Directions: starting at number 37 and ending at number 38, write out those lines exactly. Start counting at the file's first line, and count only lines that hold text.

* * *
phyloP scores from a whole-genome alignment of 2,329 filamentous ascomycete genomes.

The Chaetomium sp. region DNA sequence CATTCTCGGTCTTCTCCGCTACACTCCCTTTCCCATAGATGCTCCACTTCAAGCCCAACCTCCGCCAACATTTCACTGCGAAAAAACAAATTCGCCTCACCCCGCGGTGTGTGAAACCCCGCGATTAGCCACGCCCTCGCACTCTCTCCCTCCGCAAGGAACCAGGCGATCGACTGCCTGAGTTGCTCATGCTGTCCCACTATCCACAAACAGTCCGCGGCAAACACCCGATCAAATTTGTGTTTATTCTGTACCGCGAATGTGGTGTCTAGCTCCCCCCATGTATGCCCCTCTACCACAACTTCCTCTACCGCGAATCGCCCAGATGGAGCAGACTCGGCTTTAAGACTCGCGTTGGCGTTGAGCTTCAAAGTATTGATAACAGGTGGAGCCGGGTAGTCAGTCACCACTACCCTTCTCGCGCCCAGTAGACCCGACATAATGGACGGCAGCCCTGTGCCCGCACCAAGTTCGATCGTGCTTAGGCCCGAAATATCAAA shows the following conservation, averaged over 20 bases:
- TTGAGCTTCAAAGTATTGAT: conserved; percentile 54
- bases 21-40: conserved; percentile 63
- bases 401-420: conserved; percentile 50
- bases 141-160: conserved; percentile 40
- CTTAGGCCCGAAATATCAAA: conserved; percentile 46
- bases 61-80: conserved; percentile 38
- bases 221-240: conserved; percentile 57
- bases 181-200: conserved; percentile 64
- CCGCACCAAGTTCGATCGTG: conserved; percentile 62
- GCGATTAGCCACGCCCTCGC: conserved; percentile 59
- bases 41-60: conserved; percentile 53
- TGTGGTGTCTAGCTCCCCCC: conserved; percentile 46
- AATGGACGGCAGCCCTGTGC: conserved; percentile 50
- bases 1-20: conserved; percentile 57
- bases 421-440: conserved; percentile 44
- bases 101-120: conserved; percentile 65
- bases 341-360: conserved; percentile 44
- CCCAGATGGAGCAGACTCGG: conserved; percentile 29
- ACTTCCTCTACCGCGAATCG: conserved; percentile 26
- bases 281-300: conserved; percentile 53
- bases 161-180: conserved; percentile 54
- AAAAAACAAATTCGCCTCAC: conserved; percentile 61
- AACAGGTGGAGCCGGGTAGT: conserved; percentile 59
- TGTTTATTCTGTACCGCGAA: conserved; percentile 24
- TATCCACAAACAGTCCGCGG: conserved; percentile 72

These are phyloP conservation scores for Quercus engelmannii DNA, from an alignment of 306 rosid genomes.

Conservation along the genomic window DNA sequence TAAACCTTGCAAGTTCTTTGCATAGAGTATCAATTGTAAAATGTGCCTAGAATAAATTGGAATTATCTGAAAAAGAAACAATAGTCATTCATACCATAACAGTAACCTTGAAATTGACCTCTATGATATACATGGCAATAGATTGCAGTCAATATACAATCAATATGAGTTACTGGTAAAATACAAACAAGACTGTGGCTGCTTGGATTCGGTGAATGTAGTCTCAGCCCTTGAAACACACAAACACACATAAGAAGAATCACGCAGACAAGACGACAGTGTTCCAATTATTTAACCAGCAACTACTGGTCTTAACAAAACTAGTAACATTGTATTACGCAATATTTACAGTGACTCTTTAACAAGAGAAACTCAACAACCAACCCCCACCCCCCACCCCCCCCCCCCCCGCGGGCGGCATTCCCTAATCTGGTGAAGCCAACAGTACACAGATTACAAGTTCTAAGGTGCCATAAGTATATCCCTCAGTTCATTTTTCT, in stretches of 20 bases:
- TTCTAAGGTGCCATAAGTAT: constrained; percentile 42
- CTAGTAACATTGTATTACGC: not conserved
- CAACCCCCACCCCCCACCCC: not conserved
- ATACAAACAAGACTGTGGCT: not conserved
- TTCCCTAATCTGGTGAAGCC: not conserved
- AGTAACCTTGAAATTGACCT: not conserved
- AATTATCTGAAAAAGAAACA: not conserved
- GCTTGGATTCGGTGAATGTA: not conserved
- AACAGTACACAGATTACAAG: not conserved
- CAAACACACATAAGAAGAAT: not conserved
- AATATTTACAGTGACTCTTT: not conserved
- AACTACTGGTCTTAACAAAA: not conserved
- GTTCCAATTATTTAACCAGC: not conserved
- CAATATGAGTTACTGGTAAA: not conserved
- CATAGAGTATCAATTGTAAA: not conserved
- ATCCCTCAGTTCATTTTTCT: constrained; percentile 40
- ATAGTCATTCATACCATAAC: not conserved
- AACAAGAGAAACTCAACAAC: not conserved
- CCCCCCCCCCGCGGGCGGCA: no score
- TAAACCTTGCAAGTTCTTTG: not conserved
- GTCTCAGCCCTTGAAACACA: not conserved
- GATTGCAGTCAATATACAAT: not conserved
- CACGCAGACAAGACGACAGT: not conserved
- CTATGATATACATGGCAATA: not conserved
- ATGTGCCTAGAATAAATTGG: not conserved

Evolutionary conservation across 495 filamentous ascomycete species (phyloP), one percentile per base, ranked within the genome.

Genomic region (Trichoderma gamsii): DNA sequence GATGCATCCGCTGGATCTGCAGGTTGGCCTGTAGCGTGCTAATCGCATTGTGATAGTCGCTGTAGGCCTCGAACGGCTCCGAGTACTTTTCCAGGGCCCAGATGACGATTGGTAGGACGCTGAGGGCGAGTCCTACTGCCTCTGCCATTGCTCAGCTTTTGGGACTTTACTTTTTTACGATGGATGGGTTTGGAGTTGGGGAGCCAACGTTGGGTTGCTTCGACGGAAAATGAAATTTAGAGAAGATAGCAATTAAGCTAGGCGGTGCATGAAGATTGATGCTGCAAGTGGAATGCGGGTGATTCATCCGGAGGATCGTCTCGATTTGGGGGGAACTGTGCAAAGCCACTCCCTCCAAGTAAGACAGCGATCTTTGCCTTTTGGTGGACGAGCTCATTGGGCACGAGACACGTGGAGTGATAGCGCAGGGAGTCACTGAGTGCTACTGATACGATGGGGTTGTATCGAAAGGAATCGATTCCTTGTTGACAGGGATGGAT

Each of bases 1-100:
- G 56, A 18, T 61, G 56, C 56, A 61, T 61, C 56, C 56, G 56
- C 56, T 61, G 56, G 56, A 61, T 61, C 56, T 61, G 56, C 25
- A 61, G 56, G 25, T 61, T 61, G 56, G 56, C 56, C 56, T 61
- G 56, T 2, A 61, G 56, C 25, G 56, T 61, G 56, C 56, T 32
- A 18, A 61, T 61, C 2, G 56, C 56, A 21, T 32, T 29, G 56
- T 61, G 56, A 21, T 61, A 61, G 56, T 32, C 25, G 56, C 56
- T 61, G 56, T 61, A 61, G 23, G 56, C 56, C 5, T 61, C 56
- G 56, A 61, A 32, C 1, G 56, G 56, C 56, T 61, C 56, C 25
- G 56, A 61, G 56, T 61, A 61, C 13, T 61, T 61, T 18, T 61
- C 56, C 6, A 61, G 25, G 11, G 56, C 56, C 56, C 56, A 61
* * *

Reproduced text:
- GCTTGGATTCGGTGAATGTA: not conserved
- AACAGTACACAGATTACAAG: not conserved